City nixes Chinatown / L.E.S. special district | East Villager & Lower East Sider

City nixes Chinatown / L.E.S. special district

Cathy Dang, of CAAAV Organizing Asian Communities, spoke at a City Hall rally after the bad news on the proposal.   Photo by Gerard Flynn

Cathy Dang, of CAAAV Organizing Asian Communities, spoke at a City Hall rally after the bad news on the proposal.
Photo by Gerard Flynn

BY GERARD FLYNN  |  It’s been more than six years since the push began for a “special district” for the Lower East Side and Chinatown. The idea drew together community groups, residents and urban planners from around the city, scrambling to save a community facing hyper real-estate development — and growing tenant harassment.

The Chinatown Working Group fleshed out a proposal for a “community-based plan.”

On top of capping large-scale development in certain areas, the proposal calls for giving New York City Housing Authority residents some say on any push for “infill” development on public-housing property. It also sought to stymie any large-scale development looming along the East Side waterfront.

But this month a letter from the Department of City Planning brought disappointment to many from the more than 60 organizations involved.

In calling the proposal “far-reaching,” the letter, signed by Planning Chairperson Carl Weisbrod, expressed “appreciation” for the community’s efforts and said that he and the agency “share many of the goals of the C.W.G.”

However, the coalition’s plan, the city concluded, is “not feasible at this time.”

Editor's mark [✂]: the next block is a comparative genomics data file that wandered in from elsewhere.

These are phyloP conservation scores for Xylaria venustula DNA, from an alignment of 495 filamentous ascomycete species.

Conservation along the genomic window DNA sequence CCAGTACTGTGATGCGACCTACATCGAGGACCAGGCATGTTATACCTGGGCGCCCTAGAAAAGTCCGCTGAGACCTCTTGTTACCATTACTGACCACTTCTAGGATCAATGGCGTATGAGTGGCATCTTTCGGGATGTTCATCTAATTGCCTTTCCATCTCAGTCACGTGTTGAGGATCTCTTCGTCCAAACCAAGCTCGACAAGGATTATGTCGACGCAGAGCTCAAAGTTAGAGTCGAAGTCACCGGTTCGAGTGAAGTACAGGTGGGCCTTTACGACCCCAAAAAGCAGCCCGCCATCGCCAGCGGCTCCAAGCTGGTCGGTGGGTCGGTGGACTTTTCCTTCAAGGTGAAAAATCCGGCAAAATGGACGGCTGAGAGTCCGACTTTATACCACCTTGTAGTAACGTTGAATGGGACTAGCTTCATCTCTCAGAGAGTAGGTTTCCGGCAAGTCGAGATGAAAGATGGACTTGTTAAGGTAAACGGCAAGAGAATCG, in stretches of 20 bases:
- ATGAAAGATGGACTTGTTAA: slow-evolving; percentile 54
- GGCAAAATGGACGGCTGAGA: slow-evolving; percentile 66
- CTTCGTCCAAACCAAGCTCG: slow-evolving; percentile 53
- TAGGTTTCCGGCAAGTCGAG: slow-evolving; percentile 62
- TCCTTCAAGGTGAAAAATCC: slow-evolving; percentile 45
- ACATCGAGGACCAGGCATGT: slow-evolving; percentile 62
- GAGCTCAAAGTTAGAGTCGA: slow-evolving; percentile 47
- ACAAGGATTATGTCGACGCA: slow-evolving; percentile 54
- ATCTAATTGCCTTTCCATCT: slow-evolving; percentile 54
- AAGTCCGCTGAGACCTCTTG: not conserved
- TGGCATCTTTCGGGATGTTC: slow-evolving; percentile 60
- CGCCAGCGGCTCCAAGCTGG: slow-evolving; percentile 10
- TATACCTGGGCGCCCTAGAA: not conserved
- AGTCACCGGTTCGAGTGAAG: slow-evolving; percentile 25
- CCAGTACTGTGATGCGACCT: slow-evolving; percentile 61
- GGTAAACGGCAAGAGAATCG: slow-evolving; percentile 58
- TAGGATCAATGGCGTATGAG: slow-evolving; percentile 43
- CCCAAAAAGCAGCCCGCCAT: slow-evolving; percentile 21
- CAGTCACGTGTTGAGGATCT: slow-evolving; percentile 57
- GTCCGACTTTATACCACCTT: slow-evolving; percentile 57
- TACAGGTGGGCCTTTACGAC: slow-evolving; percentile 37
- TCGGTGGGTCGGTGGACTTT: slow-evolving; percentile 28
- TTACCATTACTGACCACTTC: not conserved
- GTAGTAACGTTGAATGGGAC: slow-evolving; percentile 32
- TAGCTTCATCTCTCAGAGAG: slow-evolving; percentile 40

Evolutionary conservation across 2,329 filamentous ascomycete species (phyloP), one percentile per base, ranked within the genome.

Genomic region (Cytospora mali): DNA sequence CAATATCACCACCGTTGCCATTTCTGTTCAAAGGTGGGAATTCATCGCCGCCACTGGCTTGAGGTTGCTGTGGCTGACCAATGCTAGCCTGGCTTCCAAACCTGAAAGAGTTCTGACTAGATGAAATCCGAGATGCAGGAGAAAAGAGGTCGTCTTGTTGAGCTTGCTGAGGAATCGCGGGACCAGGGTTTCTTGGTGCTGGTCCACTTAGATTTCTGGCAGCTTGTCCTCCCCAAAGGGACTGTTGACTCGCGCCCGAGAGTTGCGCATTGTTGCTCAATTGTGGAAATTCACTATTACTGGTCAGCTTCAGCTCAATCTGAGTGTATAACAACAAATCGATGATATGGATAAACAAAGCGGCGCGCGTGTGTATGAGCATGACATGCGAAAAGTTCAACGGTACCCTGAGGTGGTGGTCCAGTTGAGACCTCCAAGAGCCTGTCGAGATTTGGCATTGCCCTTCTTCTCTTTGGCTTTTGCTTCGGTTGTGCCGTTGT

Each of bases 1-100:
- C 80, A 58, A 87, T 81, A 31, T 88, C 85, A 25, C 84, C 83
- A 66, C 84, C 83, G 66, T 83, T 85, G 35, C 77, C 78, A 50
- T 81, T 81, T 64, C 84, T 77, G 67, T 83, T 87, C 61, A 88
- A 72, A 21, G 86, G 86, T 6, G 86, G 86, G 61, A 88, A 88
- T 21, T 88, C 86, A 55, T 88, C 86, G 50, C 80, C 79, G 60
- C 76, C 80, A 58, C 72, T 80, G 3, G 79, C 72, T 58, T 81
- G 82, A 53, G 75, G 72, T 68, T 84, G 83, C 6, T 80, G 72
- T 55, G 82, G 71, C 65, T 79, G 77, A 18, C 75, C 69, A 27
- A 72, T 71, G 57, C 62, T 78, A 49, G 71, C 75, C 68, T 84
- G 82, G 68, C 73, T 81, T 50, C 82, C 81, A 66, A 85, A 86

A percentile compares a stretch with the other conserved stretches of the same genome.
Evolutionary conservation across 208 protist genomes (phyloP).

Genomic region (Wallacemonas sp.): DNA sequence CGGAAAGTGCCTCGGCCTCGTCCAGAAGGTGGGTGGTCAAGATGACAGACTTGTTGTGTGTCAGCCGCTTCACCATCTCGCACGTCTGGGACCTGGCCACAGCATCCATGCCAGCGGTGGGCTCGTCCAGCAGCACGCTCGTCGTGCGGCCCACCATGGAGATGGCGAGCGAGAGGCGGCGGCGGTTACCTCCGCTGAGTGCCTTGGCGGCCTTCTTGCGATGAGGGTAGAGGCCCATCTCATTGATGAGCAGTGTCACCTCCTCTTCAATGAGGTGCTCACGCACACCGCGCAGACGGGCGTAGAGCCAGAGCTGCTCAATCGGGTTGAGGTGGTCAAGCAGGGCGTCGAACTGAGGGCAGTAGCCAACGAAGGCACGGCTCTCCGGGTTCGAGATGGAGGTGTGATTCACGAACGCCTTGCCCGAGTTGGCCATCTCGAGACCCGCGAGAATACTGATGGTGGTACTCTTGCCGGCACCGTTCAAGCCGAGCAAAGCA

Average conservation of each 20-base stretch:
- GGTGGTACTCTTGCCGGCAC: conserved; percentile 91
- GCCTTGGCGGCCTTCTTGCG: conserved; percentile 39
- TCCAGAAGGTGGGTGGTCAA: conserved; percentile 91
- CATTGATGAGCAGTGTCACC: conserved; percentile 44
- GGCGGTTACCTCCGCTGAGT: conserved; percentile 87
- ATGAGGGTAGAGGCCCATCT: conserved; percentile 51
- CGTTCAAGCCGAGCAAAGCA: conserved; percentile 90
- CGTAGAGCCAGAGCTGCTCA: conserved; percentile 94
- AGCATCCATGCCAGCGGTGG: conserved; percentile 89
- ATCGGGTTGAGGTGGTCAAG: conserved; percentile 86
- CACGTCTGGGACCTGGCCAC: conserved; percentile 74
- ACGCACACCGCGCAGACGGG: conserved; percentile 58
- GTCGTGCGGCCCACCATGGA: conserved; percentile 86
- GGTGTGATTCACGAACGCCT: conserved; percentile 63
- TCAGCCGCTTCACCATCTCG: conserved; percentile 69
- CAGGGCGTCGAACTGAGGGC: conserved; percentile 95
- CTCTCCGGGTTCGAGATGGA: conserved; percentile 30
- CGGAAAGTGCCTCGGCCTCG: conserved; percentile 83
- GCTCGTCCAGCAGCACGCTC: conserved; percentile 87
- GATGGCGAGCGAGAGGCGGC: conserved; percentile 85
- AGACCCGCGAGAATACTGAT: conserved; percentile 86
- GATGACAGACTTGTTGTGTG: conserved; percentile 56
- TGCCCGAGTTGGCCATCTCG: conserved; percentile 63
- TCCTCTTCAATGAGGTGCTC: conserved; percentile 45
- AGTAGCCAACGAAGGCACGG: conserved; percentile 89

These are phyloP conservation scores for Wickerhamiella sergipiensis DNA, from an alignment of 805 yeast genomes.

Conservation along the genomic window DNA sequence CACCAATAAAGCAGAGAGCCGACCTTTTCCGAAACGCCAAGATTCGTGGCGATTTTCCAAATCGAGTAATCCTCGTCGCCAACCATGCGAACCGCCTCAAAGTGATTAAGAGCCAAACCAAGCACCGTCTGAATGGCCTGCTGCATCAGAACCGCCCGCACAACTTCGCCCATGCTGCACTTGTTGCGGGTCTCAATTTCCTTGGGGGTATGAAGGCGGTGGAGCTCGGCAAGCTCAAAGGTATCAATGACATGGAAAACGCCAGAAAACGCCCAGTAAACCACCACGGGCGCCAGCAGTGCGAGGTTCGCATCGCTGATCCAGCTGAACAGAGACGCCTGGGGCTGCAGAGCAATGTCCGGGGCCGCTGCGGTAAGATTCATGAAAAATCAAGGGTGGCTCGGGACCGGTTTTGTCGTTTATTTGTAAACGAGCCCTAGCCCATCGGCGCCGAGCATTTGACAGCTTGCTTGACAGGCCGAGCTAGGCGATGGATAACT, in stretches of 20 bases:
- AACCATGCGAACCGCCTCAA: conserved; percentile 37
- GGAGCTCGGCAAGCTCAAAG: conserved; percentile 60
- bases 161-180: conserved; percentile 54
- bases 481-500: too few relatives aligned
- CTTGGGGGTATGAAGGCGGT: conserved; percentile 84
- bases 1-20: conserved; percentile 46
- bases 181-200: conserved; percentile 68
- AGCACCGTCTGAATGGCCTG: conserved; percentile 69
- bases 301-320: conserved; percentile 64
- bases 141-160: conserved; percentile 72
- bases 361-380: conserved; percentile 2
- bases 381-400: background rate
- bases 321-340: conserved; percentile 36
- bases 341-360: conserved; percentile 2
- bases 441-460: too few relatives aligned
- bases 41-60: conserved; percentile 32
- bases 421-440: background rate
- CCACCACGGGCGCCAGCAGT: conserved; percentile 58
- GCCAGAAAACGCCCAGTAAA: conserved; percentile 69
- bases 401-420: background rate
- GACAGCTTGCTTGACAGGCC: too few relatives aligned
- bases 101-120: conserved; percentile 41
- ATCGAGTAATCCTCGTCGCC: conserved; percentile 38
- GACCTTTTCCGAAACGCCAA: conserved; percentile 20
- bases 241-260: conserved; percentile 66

The letter added that, in a “spirit of shared vision…targeted areas of opportunity for development” were under consideration.

A Planning spokesperson said, “The Special Chinatown and Lower East River District study has not been advanced to become an application at City Planning.”

Cathy Dang, the director of CAAAV Organizing Asian Communities, told The Villager that the plan proposes changes in five subdistricts, but only one of them, the “Chinatown Core” district — which runs roughly south from Grand St. — would be looked at.

She sounded deeply disappointed at a rally held on the steps of City Hall last week.

“We knew, we knew this was going to happen,” she told the crowd, mostly members of tenant-rights groups, who gathered to call for a more inclusiveness planning process. Mayor de Blasio came by, but was headed for business inside the Council chambers.

Dang promised that the effort has been a “long process” but was far from over.

“We are going to push it to the end,” she said.

She said City Planning had been in conversation with Community Board 3 about the proposal, and that during those talks, agency officials said, “We are not going to consider your plan.”

The agency’s interest in preserving the historic district has raised eyebrows, she said.

“My concern with City Planning’s interest in the Chinatown Core was — ‘I will give you Chinatown Core and we will take everything else around it,’ ” she said.

She denied rumors that the city feels the plan is asking for too much.

“It downzoned some parts and upzoned some parts,” she said. “It’s not an ambitious plan. We compromised in many parts of the plan.”

Gigi Li, C.B. 3 chairperson, noted the proposed special district had “far-reaching boundaries,” reaching as far north as E. 14th St.

The plan included some areas — such as the long swath of public-housing developments east of Avenue D — that were left out of the big East Village / Lower East Side rezoning that was approved at the end of 2008. The area roughly between the Brooklyn Bridge and E. Houston St., over to the Bowery and Centre St., was also targeted in the proposal.

“C.B. 3 will continue working with City Planning on shared priorities in certain targeted areas of the plan,” Li told The Villager.

The mayor, Dang said, is not pursuing the proposal because Chinatown is “not developable” right now.

“There’s not much land to develop,” she noted. “The mayor wants to rezone 15 neighborhoods and we are not a priority.”